Date of this Version
This paper examines how households should optimally allocate their portfolio choices between risky stocks and risk-free bonds over their lifetime. Traditional lifecycle models in previous work suggest that the allocation toward stocks should start high (near 100%) early in life and decline over a person’s age as human capital depreciates. These models also suggest that, with homothetic utility, the allocation should be roughly independent of a household’s permanent income. The actual empirical evidence, however, indicates more of a “hump” shape allocation over the lifecycle; the lifetime poor also hold a smaller percentage of their portfolio in stocks relative to higher income groups. Households, therefore, appear to be making considerable “mistakes” in their portfolio allocation. Target date funds, which have grown enormously during the past five years, aim to simplify the investment process in a manner consistent with the predictions of this traditional model. We reconsider the portfolio choice allocation in a computationally-demanding lifecycle model in which households face uninsurable wage shocks, uncertain lifetime as well as a progressive and wage-indexed social security system. Social security benefits, therefore, are correlated with stock returns at a low frequency that is more relevant for lifecycle retirement planning. We show that this model is able to more closely replicate the key stylized facts of portfolio choice. In fact, when calibrated to the age-based income-wealth ratios found in the Survey of Consumer Finances, we demonstrate that the portfolio allocation “mistakes” being made by the vast majority of households actually lead to larger levels of welfare relative to the traditional advice incorporated in target date funds.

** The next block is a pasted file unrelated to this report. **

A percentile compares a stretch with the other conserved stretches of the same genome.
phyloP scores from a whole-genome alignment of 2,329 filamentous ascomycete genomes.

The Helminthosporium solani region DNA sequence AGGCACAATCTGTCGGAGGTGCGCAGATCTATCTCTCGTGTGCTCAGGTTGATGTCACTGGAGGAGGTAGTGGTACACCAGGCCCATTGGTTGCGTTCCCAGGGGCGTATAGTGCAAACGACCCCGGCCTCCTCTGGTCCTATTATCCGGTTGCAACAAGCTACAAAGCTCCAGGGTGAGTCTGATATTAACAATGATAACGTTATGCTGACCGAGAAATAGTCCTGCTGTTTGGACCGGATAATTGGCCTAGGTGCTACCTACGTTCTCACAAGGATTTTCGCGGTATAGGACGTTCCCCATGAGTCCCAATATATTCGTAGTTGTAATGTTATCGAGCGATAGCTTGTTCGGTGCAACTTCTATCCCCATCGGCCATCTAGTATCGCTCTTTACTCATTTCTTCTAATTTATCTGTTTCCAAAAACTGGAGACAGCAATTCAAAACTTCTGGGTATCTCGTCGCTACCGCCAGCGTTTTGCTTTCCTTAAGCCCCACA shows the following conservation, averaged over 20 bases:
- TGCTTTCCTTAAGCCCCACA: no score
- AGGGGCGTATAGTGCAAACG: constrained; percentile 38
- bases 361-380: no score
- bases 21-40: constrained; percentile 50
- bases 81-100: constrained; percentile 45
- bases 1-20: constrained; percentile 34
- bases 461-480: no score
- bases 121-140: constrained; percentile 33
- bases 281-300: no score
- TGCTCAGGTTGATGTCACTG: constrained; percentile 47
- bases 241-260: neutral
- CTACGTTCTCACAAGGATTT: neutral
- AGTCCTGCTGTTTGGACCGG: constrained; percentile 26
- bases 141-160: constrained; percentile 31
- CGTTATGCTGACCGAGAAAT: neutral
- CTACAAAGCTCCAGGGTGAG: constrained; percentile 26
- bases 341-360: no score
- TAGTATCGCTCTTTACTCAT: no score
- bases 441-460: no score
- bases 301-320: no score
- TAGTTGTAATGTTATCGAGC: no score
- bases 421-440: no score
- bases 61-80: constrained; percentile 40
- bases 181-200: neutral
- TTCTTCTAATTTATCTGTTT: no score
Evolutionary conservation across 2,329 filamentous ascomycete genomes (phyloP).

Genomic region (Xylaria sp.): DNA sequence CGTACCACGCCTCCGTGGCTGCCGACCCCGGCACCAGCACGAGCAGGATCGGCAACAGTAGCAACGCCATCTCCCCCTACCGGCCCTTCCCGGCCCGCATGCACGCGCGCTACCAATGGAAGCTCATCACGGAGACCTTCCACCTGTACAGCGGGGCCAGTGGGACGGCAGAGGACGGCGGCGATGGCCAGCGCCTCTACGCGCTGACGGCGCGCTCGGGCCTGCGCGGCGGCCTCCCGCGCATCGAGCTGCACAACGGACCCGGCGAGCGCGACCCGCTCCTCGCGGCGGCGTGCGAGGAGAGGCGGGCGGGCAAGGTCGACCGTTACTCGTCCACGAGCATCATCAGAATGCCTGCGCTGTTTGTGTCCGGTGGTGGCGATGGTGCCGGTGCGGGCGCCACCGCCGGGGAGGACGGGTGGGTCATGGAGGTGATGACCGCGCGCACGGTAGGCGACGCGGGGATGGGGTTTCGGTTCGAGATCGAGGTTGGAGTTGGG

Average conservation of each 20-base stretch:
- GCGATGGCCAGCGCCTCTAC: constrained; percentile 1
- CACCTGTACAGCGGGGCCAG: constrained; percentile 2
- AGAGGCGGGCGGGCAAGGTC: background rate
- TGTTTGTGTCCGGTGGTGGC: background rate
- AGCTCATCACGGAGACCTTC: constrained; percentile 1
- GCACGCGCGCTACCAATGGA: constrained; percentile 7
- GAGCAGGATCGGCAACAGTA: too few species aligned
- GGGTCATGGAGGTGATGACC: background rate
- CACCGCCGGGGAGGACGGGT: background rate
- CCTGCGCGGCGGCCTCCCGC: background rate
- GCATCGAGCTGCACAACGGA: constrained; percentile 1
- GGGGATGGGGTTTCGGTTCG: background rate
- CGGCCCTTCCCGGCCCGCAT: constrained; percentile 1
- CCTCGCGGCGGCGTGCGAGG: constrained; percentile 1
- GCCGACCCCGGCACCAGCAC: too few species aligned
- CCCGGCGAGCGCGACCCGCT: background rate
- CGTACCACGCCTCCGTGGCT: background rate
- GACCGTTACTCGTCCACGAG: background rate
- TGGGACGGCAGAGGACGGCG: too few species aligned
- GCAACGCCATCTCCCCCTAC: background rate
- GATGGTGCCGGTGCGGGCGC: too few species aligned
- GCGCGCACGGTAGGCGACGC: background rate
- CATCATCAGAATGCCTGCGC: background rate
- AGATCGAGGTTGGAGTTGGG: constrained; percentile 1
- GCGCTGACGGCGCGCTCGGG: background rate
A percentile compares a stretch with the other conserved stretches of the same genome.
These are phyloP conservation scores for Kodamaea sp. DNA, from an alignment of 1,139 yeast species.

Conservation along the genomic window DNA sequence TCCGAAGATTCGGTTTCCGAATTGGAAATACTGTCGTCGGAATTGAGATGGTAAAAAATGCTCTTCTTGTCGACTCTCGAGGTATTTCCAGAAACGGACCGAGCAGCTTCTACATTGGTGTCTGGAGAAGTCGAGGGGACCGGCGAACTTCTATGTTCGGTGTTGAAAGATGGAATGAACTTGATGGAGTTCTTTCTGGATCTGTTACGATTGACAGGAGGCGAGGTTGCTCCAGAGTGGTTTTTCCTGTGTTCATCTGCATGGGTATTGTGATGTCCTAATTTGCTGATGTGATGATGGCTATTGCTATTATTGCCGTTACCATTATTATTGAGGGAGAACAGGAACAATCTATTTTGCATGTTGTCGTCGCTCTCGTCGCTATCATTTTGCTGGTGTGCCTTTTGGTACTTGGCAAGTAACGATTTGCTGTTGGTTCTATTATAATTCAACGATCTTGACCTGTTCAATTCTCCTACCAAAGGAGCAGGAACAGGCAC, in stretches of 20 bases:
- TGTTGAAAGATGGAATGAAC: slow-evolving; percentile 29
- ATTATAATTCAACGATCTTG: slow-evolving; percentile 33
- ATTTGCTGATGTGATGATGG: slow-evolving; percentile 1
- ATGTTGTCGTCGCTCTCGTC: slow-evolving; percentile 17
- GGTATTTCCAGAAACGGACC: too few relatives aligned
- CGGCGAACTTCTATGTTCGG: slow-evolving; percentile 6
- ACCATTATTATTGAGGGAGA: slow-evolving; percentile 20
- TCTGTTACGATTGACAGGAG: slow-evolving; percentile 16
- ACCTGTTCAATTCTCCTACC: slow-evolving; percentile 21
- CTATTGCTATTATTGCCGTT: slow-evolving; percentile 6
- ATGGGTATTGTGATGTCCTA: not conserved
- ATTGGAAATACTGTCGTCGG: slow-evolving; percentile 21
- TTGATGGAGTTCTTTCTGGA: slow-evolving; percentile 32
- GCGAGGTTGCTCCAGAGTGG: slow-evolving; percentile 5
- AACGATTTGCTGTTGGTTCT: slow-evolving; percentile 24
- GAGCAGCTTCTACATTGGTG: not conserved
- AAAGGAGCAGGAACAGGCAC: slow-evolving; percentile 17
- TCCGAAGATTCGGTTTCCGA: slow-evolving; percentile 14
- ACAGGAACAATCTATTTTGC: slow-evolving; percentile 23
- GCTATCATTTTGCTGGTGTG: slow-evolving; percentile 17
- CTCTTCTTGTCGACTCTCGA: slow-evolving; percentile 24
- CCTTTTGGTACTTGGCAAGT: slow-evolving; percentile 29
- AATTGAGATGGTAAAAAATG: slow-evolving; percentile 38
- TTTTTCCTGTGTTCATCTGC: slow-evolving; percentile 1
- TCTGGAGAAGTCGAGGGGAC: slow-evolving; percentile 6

Portfolio, Social Security, Income, Model, Retirement, Households, Wages, Lifecycle, Wealth, Allocation, Stocks, Correlation, Model
Working Paper Number
Opinions and conclusions are solely those of the author(s) and do not reflect views of the institutions supporting the research, with whom the authors are affiliated, or the Pension Research Council. Copyright 2010 © Pension Research Council of the Wharton School of the University of Pennsylvania. All rights reserved.
Date Posted: 07 August 2019